Featured Research

from universities, journals, and other organizations

Pollutants could pose health risks for five sea turtle species

Date:
June 28, 2012
Source:
National Institute of Standards and Technology (NIST)
Summary:
Researchers have measured for the first time concentrations of 13 compounds in five different endangered species of sea turtles that approach the amounts known to cause adverse health effects in other animals.

Hawksbill turtle.
Credit: © Richard Carey / Fotolia

Researchers at the Hollings Marine Laboratory (HML) and four partner organizations have measured for the first time concentrations of 13 perfluoroalkyl compounds (PFCs) in five different endangered species of sea turtles. While PFC toxicology studies have not yet been conducted on turtles, the levels of the compounds seen in all five species approach the amounts known to cause adverse health effects in other animals.

Related Articles


PFCs are human-made compounds that have many uses including stain-resistant coatings, fire-fighting foams and emulsifiers in plastics manufacturing. They have become widespread pollutants, are detectable in human and wildlife samples worldwide, infiltrate food chains, and have been shown in laboratory animals -- rats, mice and fish -- to be toxic to the liver, the thyroid, neurobehavioral function and the immune system. The PFCs most commonly found in the environment are perfluorooctane sulfonate (PFOS) and perfluorooctanoic acid (PFOA).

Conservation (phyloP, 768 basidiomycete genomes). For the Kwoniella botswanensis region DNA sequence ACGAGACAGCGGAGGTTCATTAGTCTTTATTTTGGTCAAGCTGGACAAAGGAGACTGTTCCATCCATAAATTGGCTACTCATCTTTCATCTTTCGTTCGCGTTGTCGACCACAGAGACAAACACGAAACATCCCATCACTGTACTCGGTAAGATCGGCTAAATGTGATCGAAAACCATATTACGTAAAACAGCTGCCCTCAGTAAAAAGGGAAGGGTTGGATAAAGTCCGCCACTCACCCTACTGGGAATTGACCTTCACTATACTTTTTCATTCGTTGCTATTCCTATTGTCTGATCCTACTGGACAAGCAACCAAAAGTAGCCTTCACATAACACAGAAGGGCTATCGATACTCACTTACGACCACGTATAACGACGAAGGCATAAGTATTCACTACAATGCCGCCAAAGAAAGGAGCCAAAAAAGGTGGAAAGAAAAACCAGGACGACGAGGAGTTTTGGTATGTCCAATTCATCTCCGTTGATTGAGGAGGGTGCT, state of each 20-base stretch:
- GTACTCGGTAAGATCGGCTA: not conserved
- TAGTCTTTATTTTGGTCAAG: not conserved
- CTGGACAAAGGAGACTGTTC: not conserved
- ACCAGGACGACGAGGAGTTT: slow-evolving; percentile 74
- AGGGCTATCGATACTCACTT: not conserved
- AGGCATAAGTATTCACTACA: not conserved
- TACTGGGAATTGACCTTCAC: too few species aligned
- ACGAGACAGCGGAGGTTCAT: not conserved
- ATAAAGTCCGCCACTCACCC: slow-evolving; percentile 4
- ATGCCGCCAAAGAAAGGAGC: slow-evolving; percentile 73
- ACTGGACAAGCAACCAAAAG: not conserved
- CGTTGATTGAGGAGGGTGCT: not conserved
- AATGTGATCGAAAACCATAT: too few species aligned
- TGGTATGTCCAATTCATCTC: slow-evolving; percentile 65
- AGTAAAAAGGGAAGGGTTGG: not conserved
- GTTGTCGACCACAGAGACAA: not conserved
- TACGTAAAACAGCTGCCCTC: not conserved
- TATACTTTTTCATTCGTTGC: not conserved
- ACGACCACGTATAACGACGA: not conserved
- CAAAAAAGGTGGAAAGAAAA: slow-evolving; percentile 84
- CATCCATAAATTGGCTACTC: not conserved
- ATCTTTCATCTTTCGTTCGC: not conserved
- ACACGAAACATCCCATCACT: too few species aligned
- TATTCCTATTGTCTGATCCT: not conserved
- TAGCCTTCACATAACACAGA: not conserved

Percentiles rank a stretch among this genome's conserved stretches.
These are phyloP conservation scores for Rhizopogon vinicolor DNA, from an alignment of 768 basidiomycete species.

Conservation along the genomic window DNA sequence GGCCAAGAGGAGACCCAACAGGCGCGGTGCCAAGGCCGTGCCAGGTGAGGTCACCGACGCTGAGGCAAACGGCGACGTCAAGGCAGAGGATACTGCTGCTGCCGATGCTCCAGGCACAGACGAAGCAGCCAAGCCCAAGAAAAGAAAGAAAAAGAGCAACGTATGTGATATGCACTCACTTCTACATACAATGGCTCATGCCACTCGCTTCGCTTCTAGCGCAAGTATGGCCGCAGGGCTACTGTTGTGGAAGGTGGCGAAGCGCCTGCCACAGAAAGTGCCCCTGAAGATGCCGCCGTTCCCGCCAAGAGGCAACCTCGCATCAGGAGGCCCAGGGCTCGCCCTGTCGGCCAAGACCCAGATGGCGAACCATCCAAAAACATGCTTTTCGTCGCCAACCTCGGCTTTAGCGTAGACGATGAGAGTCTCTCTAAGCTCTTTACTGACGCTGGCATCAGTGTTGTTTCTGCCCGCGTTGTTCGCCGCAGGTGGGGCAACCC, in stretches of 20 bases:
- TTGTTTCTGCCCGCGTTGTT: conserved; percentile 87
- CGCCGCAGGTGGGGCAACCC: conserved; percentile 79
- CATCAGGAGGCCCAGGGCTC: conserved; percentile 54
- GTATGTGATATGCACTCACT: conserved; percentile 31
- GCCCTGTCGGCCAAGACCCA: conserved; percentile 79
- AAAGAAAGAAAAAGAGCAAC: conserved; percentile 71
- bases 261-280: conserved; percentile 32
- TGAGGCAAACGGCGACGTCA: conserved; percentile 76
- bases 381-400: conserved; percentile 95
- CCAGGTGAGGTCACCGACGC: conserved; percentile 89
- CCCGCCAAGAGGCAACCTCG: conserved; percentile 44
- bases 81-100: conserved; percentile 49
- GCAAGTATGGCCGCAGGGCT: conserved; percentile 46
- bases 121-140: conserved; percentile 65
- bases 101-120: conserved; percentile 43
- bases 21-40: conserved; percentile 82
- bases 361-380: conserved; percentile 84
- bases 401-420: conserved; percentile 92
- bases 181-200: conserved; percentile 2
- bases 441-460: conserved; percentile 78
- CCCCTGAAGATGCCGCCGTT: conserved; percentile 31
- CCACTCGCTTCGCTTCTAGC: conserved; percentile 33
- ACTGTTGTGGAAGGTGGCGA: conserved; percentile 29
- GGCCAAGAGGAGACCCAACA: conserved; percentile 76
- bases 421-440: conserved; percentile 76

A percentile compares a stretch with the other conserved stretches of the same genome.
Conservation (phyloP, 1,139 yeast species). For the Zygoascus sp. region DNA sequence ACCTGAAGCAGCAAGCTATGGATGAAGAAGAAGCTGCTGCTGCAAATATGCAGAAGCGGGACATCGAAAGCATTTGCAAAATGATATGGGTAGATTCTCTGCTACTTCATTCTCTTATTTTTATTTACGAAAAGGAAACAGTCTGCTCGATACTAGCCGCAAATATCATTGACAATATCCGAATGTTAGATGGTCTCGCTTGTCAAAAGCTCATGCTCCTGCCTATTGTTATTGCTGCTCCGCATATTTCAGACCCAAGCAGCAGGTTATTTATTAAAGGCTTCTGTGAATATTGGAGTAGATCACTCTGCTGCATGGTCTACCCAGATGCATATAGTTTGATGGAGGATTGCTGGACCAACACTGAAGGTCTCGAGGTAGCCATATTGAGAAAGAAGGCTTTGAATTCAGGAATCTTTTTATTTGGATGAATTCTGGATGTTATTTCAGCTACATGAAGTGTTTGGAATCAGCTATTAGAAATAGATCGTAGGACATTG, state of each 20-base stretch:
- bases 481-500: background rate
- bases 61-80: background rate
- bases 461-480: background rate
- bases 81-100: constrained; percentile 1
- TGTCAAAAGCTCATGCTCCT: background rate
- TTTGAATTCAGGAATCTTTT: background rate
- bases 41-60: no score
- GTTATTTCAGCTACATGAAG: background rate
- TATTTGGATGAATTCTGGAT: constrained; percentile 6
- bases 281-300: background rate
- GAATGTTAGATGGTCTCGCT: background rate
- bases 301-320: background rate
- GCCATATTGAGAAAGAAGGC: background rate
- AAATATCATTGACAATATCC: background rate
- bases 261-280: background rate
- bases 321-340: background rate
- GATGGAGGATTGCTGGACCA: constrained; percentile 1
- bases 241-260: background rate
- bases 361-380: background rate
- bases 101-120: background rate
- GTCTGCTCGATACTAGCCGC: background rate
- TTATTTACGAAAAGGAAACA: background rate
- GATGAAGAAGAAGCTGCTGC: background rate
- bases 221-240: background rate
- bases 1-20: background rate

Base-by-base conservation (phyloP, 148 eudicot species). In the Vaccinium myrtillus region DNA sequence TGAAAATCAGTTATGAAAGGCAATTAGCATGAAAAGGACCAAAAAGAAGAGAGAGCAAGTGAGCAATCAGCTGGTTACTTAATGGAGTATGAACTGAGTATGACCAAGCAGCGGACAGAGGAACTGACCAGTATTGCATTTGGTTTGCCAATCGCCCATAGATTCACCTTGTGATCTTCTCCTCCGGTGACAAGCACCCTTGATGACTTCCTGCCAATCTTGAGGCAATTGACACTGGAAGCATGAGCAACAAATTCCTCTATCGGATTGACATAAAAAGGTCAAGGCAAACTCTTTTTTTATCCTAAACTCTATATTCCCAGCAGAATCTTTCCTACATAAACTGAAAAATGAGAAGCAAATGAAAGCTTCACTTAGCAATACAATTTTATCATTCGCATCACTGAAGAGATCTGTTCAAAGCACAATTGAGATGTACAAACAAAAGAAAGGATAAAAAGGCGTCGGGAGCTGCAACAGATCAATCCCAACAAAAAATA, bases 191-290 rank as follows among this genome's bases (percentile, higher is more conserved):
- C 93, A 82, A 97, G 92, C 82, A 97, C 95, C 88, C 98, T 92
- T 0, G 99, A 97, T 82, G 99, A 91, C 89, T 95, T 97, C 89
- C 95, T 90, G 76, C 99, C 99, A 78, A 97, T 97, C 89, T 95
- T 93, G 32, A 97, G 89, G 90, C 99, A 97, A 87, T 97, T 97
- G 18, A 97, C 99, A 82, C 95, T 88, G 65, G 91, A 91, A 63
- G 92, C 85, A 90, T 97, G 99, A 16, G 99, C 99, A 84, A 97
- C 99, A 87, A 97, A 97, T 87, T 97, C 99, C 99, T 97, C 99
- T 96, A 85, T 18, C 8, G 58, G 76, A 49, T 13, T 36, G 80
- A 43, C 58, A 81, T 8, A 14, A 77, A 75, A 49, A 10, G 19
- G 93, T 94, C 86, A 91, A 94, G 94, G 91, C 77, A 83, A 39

Located in Charleston, S.C., the HML is a collaboration of the National Institute of Standards and Technology (NIST), the National Oceanic and Atmospheric Administration (NOAA), the South Carolina Department of Natural Resources, the College of Charleston and the Medical University of South Carolina.

"In our experiment, we wanted to accomplish two goals," says NIST research biologist and study lead Jennifer Keller. "We wanted to get the first accurate measurements of the plasma blood concentrations of PFCs in five sea turtle species across different trophic [food chain] levels, and then compare those concentrations to ones known to cause toxic effects in laboratory animals. That way, we could estimate the potential health risks from PFC exposure for all five turtles."

The five sea turtle species studied were the green, hawksbill, leatherback, loggerhead and Kemp's ridley. Their preferred diets range up the food chain from the green's sea grasses and algae to the crabs favored by the Kemp's ridley. The researchers expected that the PFC concentrations would be higher in species that fed farther up the food chain, since their prey's tissues would probably concentrate the pollutants.